The Clipper Trade Ship/Issues 71-79

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Issue 71

front cover of issue #71, Joy Riddle
back cover of issue #71, Joy Riddle

The Clipper Trade Ship 71 was published in April 1991 and is 36 pages long.

The art is by Joy Riddle, Melody Frame, Nola Frame-Gray, Clayton George, Karen Kling, J. Alan Tyler, Sue Frank, Pegasus Hogan, Gennie Summers, Richard Parks, Susan Landerman.

From the editorial:

With Winter once again departed and Spring thrust upon the land, 'tis time once more to sit and type these stories in such demand. Good day, and welcome to the seventy-first issue of THE CLIPPER TRADE SHIP (TCTS).

Seventy-one issues. Phew. That means we've been doing many years? Seventeen? Eighteen? What drives someone to do something like this? The urge to be creative. Drawings, words, and such to amuse, entertain, preach. We do it because it's allegedly fun, that we eventually get joy and satisfaction from the completion of each issue (rushed as they are). It's fun to write, fun to draw, fun to be appreciated by others-The same can be said for editing, but at times it's a very thankless, frustrating job. There are the joys of receiving great stories and art, hacking away at the typewriter whilst doing an issue, having the mail bring new subscribers and letters of comment... But there is the downside of it, too. (Mothers, don't let your children grow up to be editors!) The rare outright rejection letter you must write on a submission, or having to give up on a piece if the author is unwilling or doesn't have the time to do a rewrite, or the unhappy letters from readers and contributors alike. We don't expect to please everybody, but on the other hand, we do have a certain vision on how we want to handle and guide our fanzines.

There is another minor but annoying problem we had the past year from several contributors that were unaware they were creating a problem. They sent submissions to us, as well as simultaneously sending the same material to other editors. There is nothing wrong in wanting the largest possible audience for your work, but the trouble here was that we were accepting material, and then finding it being printed elsewhere. Should we have printed any of this work we could have been sued for copyright violation (as one publication heartily threatened to do). So far no waves have been stirred up from us printing one piece we did discover later had seen print in another zine (the weird thing was that other zine never sent the artist a contributor's copy, and we had accidentally received two copies, so we forwarded the spare copy).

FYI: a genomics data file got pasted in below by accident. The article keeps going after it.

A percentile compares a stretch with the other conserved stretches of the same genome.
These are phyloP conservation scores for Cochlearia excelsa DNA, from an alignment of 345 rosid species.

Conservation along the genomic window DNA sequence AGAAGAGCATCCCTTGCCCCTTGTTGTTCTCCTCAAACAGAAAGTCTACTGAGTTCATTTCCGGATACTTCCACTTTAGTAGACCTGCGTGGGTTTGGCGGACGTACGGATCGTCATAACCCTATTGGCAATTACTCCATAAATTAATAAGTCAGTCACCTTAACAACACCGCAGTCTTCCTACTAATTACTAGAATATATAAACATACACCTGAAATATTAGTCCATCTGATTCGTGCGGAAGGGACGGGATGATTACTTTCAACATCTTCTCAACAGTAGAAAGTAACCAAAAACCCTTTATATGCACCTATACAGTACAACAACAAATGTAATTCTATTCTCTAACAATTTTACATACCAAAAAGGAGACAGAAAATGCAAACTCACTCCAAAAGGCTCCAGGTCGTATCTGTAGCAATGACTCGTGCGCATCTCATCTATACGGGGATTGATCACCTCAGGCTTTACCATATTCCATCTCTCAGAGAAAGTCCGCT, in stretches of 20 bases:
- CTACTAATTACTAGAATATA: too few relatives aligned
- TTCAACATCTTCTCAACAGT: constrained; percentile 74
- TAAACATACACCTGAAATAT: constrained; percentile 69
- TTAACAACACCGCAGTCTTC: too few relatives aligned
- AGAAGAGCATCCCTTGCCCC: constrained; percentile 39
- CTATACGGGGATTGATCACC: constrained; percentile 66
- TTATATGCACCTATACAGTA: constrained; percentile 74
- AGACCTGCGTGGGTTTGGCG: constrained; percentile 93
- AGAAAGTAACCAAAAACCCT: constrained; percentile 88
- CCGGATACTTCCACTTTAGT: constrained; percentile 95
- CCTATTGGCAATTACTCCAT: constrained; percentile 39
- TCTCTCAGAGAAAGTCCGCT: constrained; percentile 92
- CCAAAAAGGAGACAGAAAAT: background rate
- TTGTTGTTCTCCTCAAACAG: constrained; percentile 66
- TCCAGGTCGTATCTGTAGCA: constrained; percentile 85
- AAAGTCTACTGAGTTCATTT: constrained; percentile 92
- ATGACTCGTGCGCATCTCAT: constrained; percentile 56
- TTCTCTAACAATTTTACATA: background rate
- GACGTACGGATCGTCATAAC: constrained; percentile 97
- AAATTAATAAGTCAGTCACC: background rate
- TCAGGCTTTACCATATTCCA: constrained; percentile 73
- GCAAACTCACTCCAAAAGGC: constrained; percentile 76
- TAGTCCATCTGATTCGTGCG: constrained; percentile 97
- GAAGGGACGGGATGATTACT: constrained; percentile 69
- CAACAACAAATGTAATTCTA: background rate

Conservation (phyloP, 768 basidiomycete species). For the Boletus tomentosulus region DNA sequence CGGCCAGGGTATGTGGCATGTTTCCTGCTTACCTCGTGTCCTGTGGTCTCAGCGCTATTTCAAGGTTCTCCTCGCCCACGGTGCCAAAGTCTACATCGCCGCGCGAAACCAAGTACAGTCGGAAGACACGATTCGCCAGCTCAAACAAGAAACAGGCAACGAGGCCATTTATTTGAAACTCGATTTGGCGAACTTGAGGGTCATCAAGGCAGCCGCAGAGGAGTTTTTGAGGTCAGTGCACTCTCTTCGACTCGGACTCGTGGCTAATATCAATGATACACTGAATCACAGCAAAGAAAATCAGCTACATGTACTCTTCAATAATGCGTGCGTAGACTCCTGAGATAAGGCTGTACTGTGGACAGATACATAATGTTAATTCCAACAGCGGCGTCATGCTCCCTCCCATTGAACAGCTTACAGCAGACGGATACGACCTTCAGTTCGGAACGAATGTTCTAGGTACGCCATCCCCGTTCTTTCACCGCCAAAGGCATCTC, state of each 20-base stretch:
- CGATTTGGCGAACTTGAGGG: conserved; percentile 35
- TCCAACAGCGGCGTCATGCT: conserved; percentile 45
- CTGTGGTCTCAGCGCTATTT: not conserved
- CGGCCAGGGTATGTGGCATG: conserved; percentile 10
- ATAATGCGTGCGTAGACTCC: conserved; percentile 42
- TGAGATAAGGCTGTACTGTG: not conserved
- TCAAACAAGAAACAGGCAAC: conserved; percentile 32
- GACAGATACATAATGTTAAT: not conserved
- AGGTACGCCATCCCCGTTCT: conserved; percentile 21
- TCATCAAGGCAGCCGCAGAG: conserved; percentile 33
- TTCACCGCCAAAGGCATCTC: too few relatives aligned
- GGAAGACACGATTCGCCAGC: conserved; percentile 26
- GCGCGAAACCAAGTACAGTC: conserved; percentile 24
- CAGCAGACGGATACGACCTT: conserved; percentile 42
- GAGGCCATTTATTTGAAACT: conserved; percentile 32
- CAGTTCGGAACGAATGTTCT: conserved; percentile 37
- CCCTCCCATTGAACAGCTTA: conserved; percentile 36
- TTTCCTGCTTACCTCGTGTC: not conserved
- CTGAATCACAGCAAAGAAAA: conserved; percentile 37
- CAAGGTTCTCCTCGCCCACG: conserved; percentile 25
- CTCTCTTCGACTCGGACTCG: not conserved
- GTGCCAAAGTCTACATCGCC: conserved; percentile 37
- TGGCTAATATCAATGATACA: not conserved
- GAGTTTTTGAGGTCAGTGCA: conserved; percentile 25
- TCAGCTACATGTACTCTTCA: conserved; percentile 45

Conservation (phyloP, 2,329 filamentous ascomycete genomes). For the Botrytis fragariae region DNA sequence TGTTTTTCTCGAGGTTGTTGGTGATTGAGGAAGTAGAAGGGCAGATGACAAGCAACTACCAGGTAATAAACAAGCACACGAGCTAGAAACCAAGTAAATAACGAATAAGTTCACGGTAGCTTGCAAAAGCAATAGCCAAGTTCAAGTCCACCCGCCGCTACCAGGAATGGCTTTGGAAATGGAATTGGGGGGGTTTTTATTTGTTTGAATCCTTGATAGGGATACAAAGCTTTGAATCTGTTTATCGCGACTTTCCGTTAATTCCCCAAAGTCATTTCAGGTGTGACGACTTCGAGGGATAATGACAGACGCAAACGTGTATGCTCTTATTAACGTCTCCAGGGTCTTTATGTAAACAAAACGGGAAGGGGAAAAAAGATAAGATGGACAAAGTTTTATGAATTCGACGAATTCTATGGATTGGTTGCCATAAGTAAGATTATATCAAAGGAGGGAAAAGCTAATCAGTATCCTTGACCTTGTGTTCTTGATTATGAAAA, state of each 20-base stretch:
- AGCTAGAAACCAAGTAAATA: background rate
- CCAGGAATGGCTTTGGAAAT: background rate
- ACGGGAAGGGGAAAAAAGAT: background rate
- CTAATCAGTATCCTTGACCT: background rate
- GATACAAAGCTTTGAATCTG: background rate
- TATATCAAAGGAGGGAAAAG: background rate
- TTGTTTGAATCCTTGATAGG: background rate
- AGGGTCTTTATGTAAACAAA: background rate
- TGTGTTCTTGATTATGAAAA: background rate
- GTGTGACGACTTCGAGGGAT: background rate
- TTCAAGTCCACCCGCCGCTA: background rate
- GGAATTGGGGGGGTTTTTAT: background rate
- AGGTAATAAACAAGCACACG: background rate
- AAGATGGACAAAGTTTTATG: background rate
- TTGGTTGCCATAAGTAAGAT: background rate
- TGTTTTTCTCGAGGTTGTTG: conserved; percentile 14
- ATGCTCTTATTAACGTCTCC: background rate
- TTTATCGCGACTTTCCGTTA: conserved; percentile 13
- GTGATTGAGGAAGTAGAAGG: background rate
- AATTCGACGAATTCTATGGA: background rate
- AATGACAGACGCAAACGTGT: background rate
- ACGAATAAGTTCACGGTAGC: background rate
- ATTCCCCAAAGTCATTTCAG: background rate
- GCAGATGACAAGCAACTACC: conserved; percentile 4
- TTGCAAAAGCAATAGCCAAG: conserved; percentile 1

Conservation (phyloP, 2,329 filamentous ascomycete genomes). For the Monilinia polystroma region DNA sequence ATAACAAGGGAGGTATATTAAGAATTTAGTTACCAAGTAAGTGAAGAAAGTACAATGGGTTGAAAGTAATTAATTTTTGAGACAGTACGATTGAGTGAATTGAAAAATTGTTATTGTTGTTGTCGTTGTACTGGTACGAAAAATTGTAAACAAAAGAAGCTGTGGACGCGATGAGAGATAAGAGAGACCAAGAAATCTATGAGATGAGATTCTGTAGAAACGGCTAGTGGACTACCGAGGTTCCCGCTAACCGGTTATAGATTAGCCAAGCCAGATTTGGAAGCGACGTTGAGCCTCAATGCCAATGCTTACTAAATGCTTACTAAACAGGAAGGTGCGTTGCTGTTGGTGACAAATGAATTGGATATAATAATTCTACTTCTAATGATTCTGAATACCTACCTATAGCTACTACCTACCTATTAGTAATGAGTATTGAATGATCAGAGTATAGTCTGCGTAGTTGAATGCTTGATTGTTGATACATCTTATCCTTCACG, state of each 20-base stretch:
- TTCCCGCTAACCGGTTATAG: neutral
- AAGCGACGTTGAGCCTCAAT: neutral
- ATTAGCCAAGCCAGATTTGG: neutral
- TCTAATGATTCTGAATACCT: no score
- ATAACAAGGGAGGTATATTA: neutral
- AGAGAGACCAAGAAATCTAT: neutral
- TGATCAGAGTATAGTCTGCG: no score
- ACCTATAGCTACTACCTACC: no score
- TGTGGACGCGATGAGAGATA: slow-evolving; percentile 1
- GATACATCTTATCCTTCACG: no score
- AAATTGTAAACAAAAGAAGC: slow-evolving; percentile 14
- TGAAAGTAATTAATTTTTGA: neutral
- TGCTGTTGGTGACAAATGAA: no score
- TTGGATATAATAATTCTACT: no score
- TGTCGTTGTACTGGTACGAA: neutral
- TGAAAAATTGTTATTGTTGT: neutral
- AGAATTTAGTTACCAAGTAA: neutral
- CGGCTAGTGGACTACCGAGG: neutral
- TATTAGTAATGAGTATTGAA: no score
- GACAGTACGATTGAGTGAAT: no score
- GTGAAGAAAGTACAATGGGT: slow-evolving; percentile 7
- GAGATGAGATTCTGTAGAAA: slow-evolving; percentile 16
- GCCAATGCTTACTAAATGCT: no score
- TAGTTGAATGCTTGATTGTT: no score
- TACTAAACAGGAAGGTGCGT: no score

Simultaneous submission in fandom, as well as the professional world, is considered unethical at best, especially when prospective editors are not notified of pieces being accepted elsewhere. We try to use first-run material only; only in rare cases do we 'reprint' material (such as if it has only seen the light of day in a tiny clubzine newsletter with a circulation of fifty or less). We want to bring material that is new to you and us, not bore you with reruns. If something slips by us that has seen print elsewhere, please forgive us; we're not trying to deceive you.
  • In the Captain's Cabin - editorial (1)
  • Letters (2)
  • Starlost: Rachel's Story (verse) by Teri Sarick (6)
  • Reflections on a Matter of Honor by Sue Frank (Star Trek: TNG) (7)
  • Search for the Stars by Edna Cline (Star Trek: TOS) (10)
  • Elegy by Ron Murillo (Alien Nation) (19)
  • Filksongs - Teri Sarick, DW Chong, Wendy D. Atkinson, Susan Landerman (22)
  • What a Card by Bill and Ann Hupe (Star Trek: TNG) (25)
  • Avalon by Janet P. Reedman (Robin of Sherwood) (31)
  • The Cargo Hold - ads (34)

Reactions and Reviews: Issue 71

Thanks very much for my contrib's copy of TCTS #71. I was interested to read your editorial
 regarding simultaneous submissions. As a frequent submitter to semi-pro/literary magazines, as well as fanzines, I have long thought rules needed to be set out for media-related fiction. Fan-fic and zines in general are becoming far more professional; therefore, we need some code of standards to work by. If editors are getting to the point of threatening to sue over copyright infringement that was committed unintentionally, it may be necessary, even in fandom,to have written agreements with the author of works, stating that the editor is purchasing FIRST serial rights, all rights et cetera.